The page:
New Music From Jason Isbell

A great weekend for new music. Wilco give their album “Star Wars” away buckshee,  singles from Keith Richards, Public Image Ltd & Public Enemy. Over the coming days I’m sure that I’ll be returning to all of them. It may be a while before they hit the front of the queue because today (Saturday) this year’s (2015) most eagerly anticipated music came around. “Something More Than Free” is the new LP by Jason Isbell, the follow up to 2013’s “Southeastern”, a record that has given me so much pleasure since its release & continues to do so.

 

 

I won’t presume to tell you everything about the new record, it’s only been in the house for 12 hours for Jah’s sake. “Southeastern”, like all the best things, took its time to reveal its depths & its delights. I wrote about it here, struggled then to pick 3 songs & would possibly select 3 others if I did it all over again (I didn’t pick “Live Oak”. What was I thinking ?). “24 Frames” has been on the Y-tube for 6 weeks, it’s rock for & from the heartland, the most accessible track on the record & pretty, pretty good. Isbell was Artist of the Year at last year’s Americana Music Awards, his “Cover Me Up” won too. I have a problem with “Americana”, it seems to be no more than a catch-all, a marketing tool. You, & Bill Hicks, know what you should do if you’re in marketing…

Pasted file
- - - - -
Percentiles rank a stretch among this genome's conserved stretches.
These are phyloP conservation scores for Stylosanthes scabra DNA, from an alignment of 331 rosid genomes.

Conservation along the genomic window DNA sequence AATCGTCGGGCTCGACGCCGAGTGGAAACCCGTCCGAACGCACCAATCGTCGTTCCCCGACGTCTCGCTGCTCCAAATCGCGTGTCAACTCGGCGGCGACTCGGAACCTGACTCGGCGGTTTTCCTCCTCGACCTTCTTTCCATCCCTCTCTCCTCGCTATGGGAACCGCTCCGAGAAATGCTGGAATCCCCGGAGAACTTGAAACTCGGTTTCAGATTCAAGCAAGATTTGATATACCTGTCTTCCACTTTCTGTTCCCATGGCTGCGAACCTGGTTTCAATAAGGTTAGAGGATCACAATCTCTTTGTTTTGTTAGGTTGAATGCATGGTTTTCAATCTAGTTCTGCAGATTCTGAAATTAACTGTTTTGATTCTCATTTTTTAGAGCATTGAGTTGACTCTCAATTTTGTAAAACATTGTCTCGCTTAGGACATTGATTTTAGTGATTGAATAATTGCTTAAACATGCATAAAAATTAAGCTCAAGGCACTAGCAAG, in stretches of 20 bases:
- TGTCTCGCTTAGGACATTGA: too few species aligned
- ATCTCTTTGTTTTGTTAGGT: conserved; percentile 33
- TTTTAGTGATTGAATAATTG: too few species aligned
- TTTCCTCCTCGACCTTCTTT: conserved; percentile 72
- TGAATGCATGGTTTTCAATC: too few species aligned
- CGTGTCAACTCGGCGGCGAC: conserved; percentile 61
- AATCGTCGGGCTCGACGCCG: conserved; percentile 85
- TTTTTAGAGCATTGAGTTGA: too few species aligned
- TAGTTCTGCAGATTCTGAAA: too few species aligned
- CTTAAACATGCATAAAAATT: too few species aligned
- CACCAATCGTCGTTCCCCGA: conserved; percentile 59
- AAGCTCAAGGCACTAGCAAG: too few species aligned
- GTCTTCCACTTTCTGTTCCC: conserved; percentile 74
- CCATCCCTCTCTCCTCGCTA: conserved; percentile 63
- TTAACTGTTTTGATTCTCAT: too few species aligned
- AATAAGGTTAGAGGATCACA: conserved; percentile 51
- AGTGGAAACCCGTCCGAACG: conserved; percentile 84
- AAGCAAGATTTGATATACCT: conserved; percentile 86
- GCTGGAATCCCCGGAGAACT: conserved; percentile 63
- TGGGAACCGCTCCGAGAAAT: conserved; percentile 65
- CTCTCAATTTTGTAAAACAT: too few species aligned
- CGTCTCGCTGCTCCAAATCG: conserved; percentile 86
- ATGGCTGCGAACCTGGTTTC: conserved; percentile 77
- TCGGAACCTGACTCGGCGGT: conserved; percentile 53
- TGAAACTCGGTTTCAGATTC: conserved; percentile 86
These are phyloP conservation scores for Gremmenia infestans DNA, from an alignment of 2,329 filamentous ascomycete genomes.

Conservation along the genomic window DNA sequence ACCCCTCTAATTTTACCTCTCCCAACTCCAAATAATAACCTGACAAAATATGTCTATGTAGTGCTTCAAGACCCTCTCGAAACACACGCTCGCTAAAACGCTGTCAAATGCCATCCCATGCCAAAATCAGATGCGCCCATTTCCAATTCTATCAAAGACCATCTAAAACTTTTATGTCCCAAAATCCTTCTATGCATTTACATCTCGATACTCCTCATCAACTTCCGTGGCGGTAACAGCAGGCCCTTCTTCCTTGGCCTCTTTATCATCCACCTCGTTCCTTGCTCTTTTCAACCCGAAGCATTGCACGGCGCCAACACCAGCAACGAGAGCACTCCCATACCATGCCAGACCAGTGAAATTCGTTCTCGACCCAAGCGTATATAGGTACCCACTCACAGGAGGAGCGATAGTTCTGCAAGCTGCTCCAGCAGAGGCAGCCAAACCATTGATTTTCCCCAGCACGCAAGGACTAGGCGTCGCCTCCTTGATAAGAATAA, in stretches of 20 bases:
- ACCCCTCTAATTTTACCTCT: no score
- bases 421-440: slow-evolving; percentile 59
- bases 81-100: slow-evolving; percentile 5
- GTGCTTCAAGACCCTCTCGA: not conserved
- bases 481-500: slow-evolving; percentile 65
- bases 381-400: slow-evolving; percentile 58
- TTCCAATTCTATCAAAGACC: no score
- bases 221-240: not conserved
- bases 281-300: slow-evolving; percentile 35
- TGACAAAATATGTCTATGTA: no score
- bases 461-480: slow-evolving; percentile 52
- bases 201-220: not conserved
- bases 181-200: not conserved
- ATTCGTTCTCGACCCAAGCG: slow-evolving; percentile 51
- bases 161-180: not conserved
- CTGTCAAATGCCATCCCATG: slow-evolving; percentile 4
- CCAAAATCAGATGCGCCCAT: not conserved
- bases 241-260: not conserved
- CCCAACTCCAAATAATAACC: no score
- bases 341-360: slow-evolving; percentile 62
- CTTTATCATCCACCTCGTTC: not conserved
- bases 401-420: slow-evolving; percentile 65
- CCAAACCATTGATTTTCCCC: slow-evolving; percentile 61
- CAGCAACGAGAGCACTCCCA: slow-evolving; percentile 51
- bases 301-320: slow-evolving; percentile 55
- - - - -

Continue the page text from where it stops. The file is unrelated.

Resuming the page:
After such an acclaimed LP, one instigated & inspired by some major, positive life changes, getting straight & getting married to Amanda Shires, it was always going to be interesting what came next. Those confessional, vulnerable, raw emotions can become contrived if you go to that well too often. On “Something More Than Free” he’s still writing about goddamn lonely love & life but his blue-collar characters are more than settling, they see a little light. Working with the same producer, Dave Cobb, there are musical similarities to “Southeastern”. At the moment tracks 5, “Children of Children”, 6, “The Life You Chose” & 7, the title song, have more expansive arrangements, not grandiose but substantial, played live they should be a little more raucous, both rockin’ & rollin’. I expect the more restrained offerings to catch my attention later. Man, I’m pleased to hear this record.